Each week, Baseline will take a look at a player who has thrived at one of the stops on the ATP and WTA tours during their career. (Photos: Getty Images)
Over the course of his record-breaking career, Roger Federer has won 28 of his career titles at the Masters 1000 level, with the Cincinnati tournament his most successful event.
The Swiss has come out on top seven times there, good enough for first place on the all-time champions’ list. Surprisingly, though, the journey was actually a rough one at the start—even as he was racing up the standings to the top spot.
Making his debut at the tournament in 2000, ranked No. 39 in the world, Federer fell in the first round to the Spanish veteran, Francisco Clavet. It was his future coach, Ivan Ljubicic, who then upset the world No. 14 in his next appearance in 2002. Fresh off his first Grand Slam title in 2003 at Wimbledon, Federer won a match in Cincinnati for the first time, but his junior rival David Nalbandian stopped him in the next round.
Entering the 2004 edition of the tournament as the No. 1-ranked player in the world, Federer’s misfortunes continued as Dominik Hrbaty defeated him in three sets in the opening round.
By the time of the tournament in 2005, the Swiss had already won seven titles on the year. After being pushed to three sets in two of his first five matches, Federer beat Andy Roddick in straight sets in the final to win the title for the first time.
A year later, though, the feeling of disappointment returned as the young Scot Andy Murray topped him in the second round. Federer returned to the winner’s circle in Cincinnati in 2007: After edging out Lleyton Hewitt in a third-set tiebreak in the semifinals, he defeated James Blake in the final.
Once again, though, his attempts at a title defense were put on hold as Ivo Karlovic beat him in 2008 in the third round. After winning the French Open for the first time in 2009 and following that up with another Wimbledon victory, Federer entered the summer hard court season on a mission, one that saw him win in Cincinnati for the third time. And finally, Federer was able to defend his title at the tournament in 2010: After a first-round bye, an early-match retirement and a walkover, Federer only played three full matches—the last a thriller against Mardy Fish—to win.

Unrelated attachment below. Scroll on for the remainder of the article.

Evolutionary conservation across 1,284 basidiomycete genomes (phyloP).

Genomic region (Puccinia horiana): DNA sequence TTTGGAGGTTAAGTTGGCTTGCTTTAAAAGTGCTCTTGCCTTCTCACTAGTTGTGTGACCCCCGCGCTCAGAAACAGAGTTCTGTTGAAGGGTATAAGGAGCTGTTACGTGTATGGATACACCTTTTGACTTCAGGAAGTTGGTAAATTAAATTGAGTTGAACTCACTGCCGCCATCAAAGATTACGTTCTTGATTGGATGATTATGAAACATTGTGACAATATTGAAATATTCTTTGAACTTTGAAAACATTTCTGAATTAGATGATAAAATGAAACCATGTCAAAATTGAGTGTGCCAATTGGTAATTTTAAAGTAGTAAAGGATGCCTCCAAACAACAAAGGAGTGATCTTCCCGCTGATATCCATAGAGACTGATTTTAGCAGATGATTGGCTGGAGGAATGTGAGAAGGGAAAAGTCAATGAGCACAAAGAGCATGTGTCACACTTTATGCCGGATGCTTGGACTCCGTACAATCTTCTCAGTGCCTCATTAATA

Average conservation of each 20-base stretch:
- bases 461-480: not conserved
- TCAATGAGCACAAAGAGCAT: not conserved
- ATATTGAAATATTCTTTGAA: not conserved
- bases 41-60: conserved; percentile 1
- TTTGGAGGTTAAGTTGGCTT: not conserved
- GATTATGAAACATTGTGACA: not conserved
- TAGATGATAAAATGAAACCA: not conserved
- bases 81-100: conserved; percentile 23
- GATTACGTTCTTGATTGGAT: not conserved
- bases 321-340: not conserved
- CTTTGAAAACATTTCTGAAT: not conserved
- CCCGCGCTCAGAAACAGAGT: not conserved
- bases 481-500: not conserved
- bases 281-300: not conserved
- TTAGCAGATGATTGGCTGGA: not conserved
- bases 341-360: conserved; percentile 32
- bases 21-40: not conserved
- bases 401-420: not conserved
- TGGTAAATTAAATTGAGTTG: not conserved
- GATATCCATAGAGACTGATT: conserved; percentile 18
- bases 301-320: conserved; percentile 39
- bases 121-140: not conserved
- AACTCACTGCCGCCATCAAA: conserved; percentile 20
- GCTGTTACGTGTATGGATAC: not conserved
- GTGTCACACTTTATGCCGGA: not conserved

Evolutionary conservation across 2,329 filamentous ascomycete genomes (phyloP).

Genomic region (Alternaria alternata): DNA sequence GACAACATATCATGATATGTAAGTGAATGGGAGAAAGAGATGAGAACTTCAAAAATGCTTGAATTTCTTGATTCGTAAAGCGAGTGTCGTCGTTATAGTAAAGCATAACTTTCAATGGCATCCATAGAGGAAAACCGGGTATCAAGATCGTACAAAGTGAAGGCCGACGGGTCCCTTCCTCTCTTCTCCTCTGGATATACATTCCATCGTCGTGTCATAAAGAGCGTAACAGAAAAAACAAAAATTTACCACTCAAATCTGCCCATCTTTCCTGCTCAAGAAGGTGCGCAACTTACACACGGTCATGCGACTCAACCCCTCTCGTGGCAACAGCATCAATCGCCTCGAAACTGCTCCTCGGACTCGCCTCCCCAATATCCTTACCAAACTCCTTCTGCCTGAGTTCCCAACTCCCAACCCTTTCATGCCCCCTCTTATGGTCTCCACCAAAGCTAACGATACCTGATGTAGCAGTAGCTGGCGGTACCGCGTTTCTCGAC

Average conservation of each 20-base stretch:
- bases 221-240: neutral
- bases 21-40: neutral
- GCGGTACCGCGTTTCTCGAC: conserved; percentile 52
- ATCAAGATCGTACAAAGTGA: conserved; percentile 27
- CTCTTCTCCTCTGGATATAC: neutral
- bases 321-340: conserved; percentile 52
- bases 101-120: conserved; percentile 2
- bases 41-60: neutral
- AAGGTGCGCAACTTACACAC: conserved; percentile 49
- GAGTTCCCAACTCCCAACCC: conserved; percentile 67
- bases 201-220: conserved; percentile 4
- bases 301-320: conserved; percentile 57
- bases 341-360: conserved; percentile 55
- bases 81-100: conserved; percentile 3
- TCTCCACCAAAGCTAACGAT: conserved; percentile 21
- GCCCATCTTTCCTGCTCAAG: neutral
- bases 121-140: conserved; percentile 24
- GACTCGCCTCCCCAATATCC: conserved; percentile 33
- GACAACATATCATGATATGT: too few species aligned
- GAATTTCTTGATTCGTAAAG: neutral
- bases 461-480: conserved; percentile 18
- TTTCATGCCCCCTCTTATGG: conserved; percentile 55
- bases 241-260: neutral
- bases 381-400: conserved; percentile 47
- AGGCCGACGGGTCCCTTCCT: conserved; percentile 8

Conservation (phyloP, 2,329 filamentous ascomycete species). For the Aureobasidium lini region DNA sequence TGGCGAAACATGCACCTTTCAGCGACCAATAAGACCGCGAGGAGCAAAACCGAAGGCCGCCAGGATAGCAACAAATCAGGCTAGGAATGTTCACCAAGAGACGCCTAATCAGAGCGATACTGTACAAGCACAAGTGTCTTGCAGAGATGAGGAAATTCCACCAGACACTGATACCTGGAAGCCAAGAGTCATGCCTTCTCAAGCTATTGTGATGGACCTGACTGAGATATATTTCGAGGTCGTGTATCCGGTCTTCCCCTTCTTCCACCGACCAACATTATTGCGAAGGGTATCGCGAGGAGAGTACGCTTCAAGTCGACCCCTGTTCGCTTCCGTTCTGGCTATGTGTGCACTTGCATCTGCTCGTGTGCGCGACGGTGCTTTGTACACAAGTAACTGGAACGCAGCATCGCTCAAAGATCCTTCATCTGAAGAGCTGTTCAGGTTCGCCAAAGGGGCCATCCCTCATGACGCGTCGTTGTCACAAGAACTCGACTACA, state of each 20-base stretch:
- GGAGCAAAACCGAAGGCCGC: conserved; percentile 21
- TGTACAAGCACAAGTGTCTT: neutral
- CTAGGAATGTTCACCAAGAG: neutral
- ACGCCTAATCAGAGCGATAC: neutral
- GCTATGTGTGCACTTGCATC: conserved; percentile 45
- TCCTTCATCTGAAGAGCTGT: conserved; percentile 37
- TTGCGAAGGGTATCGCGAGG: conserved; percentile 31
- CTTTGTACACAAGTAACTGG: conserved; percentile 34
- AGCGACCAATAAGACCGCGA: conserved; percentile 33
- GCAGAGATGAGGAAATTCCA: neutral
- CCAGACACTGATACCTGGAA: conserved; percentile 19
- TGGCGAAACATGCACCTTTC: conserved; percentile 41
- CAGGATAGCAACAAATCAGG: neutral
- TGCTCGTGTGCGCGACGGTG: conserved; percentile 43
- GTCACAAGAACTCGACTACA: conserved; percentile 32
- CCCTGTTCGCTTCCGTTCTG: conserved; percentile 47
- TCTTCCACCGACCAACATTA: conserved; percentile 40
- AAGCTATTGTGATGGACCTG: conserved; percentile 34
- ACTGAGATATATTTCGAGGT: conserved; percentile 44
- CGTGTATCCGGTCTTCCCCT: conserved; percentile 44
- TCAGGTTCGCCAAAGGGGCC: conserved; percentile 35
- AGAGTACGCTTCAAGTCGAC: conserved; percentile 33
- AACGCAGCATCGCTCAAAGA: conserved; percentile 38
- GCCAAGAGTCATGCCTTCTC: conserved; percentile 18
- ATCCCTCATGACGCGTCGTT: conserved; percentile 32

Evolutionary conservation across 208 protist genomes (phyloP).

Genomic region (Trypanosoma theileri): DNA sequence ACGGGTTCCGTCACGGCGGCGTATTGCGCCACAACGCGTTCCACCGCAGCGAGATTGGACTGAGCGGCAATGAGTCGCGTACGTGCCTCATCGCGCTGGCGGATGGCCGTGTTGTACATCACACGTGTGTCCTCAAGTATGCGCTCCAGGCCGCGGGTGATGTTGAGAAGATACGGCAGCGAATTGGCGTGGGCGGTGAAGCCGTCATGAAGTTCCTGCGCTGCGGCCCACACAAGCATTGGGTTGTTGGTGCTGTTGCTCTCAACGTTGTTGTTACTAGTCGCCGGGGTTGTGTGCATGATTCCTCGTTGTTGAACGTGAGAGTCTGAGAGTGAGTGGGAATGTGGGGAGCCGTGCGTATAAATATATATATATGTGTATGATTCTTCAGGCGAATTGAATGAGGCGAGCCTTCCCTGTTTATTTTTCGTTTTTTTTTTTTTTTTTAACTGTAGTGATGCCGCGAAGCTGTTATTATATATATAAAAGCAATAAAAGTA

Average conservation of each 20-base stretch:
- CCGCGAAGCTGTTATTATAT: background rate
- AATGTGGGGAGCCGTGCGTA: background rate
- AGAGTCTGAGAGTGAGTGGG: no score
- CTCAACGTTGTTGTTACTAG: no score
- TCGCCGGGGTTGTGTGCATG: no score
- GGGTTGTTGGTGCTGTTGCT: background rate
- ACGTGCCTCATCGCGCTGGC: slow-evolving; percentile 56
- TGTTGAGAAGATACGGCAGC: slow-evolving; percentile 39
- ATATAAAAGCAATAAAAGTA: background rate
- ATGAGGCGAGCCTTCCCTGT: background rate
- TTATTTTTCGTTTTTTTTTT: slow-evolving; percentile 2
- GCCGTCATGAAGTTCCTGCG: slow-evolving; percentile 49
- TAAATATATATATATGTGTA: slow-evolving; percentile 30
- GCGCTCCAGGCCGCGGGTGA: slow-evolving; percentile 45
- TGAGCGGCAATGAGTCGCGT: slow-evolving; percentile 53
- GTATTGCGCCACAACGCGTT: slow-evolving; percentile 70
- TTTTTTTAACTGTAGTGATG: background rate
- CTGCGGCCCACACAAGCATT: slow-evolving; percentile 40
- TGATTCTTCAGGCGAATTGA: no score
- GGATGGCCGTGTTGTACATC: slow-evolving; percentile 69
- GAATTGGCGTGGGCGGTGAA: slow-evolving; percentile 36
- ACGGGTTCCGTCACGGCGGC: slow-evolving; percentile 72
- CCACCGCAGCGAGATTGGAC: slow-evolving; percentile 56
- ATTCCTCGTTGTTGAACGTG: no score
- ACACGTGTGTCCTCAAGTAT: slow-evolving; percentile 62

The victory marked the second time he became a four-time champion at a Masters tournament, following his success at the clay-court event in Hamburg.
In his next two title-winning runs in Cincinnati, his paths to victory were a near-total contrast: The world No. 1 won the 2012 edition without the loss of a set, beating Novak Djokovic—the man right behind him in the rankings—in the final. In 2014, down to No. 3 in the standings, Federer battled through three-setters in three of his five matches, including the final against David Ferrer.
At a tournament that had created so many highs and lows for the Swiss, Federer defended the title again for the second time in 2015 with one of his most impressive performances as he beat No. 2 Murray and No. 1 Djokovic in the last two rounds.
After missing the tournament the next two years, the 37-year-old Federer—continuing his late-career resurgence—reached the final, but was on the other end of history as Djokovic beat him to complete his collection of titles at all nine Masters events.
The Swiss fell to the young Russian Andrey Rublev last year and skipped this year’s event due to a knee injury. If he returns to the tournament in 2021 as a 40-year-old, you can’t count him out as a title contender. After all, Federer has shown over the past 20 years that you can expect the unexpected from him in Cincinnati.